The ash cloud from Icelandic volcano Eyjafjallajokull is still causing a standstill in Northern European airports, and as a result two of my colleagues are extending their stay in Nigeria’s business capital Lagos.
They are there to meet operators and vendors to talk about forthcoming event NigeriaCom, which will take place at the newly built Eko conference centre in Lagos on 28th and 29th September. The event is a new addition to the Com World Series: in 2008 and 2009, the West & Central Africa Com event took place in Nigeria’s administrative capital Abuja, and is now returning to Dakar in Senegal. Feedback from the event concluded that Nigeria was such a booming telecoms market that it required a specific event, while West & Central Africa Com could have a more truly regional feel if located in a relatively smaller market. The idea is proving successful, as both events are attracting high levels of interest from operators, investors, regulators and vendors.
The Dakar event is supported by Senegal’s Minister of Telecommunications, ICT, and Transports Abdourahim Agne, who will preside the opening session. The programme includes representatives from 25 operators, including the major groups investing in the region (MTN, Zain, Orange, Etisalat, Lintel/Africell, Bintel, Intercel), as well as leading telecom solutions vendors (Ericsson, Qualcomm, Corning, Helios Towers, ECI Telecom) and international carriers (Belgacom, Telenor).
The NigeriaCom programme is still being finalised, but it has already received the support of Nigeria’s major operators: already confirmed speakers include the CEOs of MTN Nigeria (Ahmed Farroukh), Starcomms (Maher Qubain), Etisalat Nigeria’s (Steven Evans), Pinet Informatics (Lanre Ajayi) and senior representatives from Zain.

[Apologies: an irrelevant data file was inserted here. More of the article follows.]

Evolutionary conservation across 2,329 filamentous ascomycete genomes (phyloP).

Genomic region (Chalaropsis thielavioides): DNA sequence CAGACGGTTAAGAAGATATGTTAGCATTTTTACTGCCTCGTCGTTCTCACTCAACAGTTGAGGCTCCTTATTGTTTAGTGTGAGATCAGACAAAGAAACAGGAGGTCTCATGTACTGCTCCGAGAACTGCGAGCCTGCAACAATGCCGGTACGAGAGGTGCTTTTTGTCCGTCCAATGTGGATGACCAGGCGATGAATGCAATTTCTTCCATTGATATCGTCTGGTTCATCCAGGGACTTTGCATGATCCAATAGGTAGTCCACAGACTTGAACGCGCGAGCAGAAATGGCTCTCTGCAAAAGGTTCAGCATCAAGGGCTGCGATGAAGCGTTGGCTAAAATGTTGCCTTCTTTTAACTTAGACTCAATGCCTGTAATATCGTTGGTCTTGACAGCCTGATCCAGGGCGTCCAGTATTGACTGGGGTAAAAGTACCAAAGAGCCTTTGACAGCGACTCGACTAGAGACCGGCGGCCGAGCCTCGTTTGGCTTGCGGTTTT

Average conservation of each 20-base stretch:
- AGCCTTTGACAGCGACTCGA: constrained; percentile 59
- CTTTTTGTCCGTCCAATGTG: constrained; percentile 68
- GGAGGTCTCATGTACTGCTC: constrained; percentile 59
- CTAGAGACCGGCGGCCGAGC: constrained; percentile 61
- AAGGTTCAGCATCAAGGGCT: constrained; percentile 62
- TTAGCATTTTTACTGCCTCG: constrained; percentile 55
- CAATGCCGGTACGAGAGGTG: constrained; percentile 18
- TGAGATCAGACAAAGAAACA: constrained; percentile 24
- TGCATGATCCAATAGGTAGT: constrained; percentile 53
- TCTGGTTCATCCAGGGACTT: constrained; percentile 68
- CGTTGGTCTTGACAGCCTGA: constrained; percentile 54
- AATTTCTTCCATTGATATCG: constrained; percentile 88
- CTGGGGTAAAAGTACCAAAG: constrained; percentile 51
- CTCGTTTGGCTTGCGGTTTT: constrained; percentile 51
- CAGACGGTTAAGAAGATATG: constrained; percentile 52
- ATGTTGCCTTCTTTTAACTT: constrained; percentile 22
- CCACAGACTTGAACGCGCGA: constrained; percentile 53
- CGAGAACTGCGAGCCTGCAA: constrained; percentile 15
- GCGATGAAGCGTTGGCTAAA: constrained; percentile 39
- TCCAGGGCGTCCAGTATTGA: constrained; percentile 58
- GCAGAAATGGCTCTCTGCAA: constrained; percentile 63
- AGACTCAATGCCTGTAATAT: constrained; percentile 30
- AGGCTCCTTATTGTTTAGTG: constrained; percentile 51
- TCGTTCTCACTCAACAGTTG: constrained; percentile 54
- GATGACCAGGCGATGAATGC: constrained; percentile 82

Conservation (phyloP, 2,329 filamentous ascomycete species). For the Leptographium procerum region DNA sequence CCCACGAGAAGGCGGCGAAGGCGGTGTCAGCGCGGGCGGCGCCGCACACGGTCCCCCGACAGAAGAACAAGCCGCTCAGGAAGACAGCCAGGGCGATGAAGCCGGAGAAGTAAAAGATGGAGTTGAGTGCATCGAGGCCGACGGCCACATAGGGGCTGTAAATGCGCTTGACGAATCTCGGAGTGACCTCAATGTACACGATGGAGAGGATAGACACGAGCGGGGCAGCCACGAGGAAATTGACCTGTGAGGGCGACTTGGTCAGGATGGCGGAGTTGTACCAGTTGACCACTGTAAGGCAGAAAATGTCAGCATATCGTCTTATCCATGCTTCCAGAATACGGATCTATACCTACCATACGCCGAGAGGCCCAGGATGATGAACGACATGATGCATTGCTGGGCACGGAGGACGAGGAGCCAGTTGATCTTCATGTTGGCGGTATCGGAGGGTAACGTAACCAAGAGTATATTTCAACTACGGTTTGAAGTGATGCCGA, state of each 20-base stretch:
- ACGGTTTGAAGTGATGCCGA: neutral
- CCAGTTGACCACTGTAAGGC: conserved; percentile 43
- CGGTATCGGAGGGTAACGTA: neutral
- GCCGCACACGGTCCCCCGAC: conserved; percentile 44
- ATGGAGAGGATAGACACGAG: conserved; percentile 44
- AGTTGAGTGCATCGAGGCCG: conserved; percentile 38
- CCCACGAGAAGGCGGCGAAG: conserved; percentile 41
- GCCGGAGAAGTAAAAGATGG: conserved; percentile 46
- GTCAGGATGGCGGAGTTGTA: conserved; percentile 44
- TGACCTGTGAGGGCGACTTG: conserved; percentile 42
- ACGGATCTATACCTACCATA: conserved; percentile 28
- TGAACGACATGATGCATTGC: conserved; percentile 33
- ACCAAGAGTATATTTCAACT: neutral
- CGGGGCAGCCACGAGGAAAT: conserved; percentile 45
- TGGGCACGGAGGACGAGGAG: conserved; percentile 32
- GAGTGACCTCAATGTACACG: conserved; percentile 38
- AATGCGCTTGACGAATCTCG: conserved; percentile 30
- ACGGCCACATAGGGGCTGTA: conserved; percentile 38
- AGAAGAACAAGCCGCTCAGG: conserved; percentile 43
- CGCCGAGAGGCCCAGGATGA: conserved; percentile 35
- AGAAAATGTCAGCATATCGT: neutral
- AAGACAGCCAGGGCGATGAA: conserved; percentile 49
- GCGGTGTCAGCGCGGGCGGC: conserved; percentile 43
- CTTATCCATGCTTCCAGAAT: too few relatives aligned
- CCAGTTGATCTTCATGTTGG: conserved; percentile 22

The event will be held at a crucial time in Nigeria’s telecoms market: thanks to the launch of new submarine cables, operators will be able to launch better and more affordable broadband services, which are in great demand. At the same time, they are still to an extent struggling to improve their networks in order to deliver acceptable quality of service and coverage. In addition to these changes, the Nigerian Communications Commission (NCC), will have a new head this year. Ernest Ndukwe, who led the market’s liberalisation and promoted a healthy competitive environment for its stakeholders, came to the end of his 10-year tenure earlier this year. He is currently replaced by Stephen Adedayo Bello as Acting Executive Vice Chairman, and a new head is expected to be announced in the next few months, if not weeks.
NigeriaCom will definitely be a great place to gauge the market’s mood, to discuss its operators' strategies, and hopefully to meet the new executive team at the helm of the NCC.